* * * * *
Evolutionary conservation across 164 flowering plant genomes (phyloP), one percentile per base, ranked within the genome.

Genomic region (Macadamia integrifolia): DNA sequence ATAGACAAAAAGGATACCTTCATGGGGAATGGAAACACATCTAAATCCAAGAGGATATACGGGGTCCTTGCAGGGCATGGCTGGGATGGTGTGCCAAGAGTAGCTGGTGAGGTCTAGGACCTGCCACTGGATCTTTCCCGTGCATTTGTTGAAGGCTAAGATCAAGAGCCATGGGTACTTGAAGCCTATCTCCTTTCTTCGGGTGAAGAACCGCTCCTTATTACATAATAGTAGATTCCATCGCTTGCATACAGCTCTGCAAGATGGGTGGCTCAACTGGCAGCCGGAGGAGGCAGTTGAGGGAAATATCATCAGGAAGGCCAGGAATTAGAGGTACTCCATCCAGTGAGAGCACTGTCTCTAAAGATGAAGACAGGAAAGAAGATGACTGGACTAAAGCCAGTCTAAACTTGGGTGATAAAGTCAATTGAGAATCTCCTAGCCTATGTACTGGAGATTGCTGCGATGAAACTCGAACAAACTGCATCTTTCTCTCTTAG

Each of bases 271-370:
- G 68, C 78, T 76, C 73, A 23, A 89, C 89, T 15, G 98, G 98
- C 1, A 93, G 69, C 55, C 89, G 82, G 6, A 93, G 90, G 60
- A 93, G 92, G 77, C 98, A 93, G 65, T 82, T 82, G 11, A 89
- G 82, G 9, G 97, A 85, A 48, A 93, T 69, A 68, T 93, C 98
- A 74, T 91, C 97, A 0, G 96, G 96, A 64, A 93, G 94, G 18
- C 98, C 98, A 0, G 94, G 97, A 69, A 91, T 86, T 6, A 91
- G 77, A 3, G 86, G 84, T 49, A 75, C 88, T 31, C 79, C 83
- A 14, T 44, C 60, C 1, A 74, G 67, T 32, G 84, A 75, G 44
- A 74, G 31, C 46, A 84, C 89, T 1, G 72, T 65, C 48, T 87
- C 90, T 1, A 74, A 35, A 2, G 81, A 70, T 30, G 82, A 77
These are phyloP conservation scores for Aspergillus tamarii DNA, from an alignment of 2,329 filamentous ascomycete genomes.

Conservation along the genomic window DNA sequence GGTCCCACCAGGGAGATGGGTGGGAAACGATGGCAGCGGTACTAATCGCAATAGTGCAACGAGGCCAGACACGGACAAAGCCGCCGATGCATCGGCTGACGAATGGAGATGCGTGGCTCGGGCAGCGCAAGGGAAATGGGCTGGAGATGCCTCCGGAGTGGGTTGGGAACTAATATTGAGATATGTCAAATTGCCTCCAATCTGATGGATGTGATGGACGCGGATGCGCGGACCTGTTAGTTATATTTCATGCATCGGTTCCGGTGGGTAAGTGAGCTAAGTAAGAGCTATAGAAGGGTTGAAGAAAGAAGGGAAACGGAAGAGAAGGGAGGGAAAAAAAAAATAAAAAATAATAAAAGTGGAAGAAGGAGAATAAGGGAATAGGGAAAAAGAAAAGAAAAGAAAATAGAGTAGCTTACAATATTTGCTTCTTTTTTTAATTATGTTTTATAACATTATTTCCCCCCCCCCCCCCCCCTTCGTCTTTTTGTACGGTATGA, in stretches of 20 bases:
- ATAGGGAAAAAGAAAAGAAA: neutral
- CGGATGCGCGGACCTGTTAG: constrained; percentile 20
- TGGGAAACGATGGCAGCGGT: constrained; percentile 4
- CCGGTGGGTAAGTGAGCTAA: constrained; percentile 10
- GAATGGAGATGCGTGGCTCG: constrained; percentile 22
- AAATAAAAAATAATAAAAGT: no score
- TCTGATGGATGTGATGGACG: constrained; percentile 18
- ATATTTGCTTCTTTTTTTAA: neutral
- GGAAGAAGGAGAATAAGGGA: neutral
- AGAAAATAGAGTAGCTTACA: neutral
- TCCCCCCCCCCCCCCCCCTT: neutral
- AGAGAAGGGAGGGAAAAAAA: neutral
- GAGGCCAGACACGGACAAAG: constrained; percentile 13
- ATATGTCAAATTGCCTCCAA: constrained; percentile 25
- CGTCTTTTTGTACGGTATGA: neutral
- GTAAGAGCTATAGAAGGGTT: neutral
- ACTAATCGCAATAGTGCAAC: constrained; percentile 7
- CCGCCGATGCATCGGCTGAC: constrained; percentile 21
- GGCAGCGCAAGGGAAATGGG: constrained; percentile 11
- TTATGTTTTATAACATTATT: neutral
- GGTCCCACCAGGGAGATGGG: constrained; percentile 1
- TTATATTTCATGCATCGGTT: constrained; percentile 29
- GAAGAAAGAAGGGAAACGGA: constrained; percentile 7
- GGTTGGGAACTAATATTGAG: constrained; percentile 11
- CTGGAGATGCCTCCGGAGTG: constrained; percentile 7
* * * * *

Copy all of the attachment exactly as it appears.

Evolutionary conservation across 164 flowering plant genomes (phyloP), one percentile per base, ranked within the genome.

Genomic region (Macadamia integrifolia): DNA sequence ATAGACAAAAAGGATACCTTCATGGGGAATGGAAACACATCTAAATCCAAGAGGATATACGGGGTCCTTGCAGGGCATGGCTGGGATGGTGTGCCAAGAGTAGCTGGTGAGGTCTAGGACCTGCCACTGGATCTTTCCCGTGCATTTGTTGAAGGCTAAGATCAAGAGCCATGGGTACTTGAAGCCTATCTCCTTTCTTCGGGTGAAGAACCGCTCCTTATTACATAATAGTAGATTCCATCGCTTGCATACAGCTCTGCAAGATGGGTGGCTCAACTGGCAGCCGGAGGAGGCAGTTGAGGGAAATATCATCAGGAAGGCCAGGAATTAGAGGTACTCCATCCAGTGAGAGCACTGTCTCTAAAGATGAAGACAGGAAAGAAGATGACTGGACTAAAGCCAGTCTAAACTTGGGTGATAAAGTCAATTGAGAATCTCCTAGCCTATGTACTGGAGATTGCTGCGATGAAACTCGAACAAACTGCATCTTTCTCTCTTAG

Each of bases 271-370:
- G 68, C 78, T 76, C 73, A 23, A 89, C 89, T 15, G 98, G 98
- C 1, A 93, G 69, C 55, C 89, G 82, G 6, A 93, G 90, G 60
- A 93, G 92, G 77, C 98, A 93, G 65, T 82, T 82, G 11, A 89
- G 82, G 9, G 97, A 85, A 48, A 93, T 69, A 68, T 93, C 98
- A 74, T 91, C 97, A 0, G 96, G 96, A 64, A 93, G 94, G 18
- C 98, C 98, A 0, G 94, G 97, A 69, A 91, T 86, T 6, A 91
- G 77, A 3, G 86, G 84, T 49, A 75, C 88, T 31, C 79, C 83
- A 14, T 44, C 60, C 1, A 74, G 67, T 32, G 84, A 75, G 44
- A 74, G 31, C 46, A 84, C 89, T 1, G 72, T 65, C 48, T 87
- C 90, T 1, A 74, A 35, A 2, G 81, A 70, T 30, G 82, A 77
These are phyloP conservation scores for Aspergillus tamarii DNA, from an alignment of 2,329 filamentous ascomycete genomes.

Conservation along the genomic window DNA sequence GGTCCCACCAGGGAGATGGGTGGGAAACGATGGCAGCGGTACTAATCGCAATAGTGCAACGAGGCCAGACACGGACAAAGCCGCCGATGCATCGGCTGACGAATGGAGATGCGTGGCTCGGGCAGCGCAAGGGAAATGGGCTGGAGATGCCTCCGGAGTGGGTTGGGAACTAATATTGAGATATGTCAAATTGCCTCCAATCTGATGGATGTGATGGACGCGGATGCGCGGACCTGTTAGTTATATTTCATGCATCGGTTCCGGTGGGTAAGTGAGCTAAGTAAGAGCTATAGAAGGGTTGAAGAAAGAAGGGAAACGGAAGAGAAGGGAGGGAAAAAAAAAATAAAAAATAATAAAAGTGGAAGAAGGAGAATAAGGGAATAGGGAAAAAGAAAAGAAAAGAAAATAGAGTAGCTTACAATATTTGCTTCTTTTTTTAATTATGTTTTATAACATTATTTCCCCCCCCCCCCCCCCCTTCGTCTTTTTGTACGGTATGA, in stretches of 20 bases:
- ATAGGGAAAAAGAAAAGAAA: neutral
- CGGATGCGCGGACCTGTTAG: constrained; percentile 20
- TGGGAAACGATGGCAGCGGT: constrained; percentile 4
- CCGGTGGGTAAGTGAGCTAA: constrained; percentile 10
- GAATGGAGATGCGTGGCTCG: constrained; percentile 22
- AAATAAAAAATAATAAAAGT: no score
- TCTGATGGATGTGATGGACG: constrained; percentile 18
- ATATTTGCTTCTTTTTTTAA: neutral
- GGAAGAAGGAGAATAAGGGA: neutral
- AGAAAATAGAGTAGCTTACA: neutral
- TCCCCCCCCCCCCCCCCCTT: neutral
- AGAGAAGGGAGGGAAAAAAA: neutral
- GAGGCCAGACACGGACAAAG: constrained; percentile 13
- ATATGTCAAATTGCCTCCAA: constrained; percentile 25
- CGTCTTTTTGTACGGTATGA: neutral
- GTAAGAGCTATAGAAGGGTT: neutral
- ACTAATCGCAATAGTGCAAC: constrained; percentile 7
- CCGCCGATGCATCGGCTGAC: constrained; percentile 21
- GGCAGCGCAAGGGAAATGGG: constrained; percentile 11
- TTATGTTTTATAACATTATT: neutral
- GGTCCCACCAGGGAGATGGG: constrained; percentile 1
- TTATATTTCATGCATCGGTT: constrained; percentile 29
- GAAGAAAGAAGGGAAACGGA: constrained; percentile 7
- GGTTGGGAACTAATATTGAG: constrained; percentile 11
- CTGGAGATGCCTCCGGAGTG: constrained; percentile 7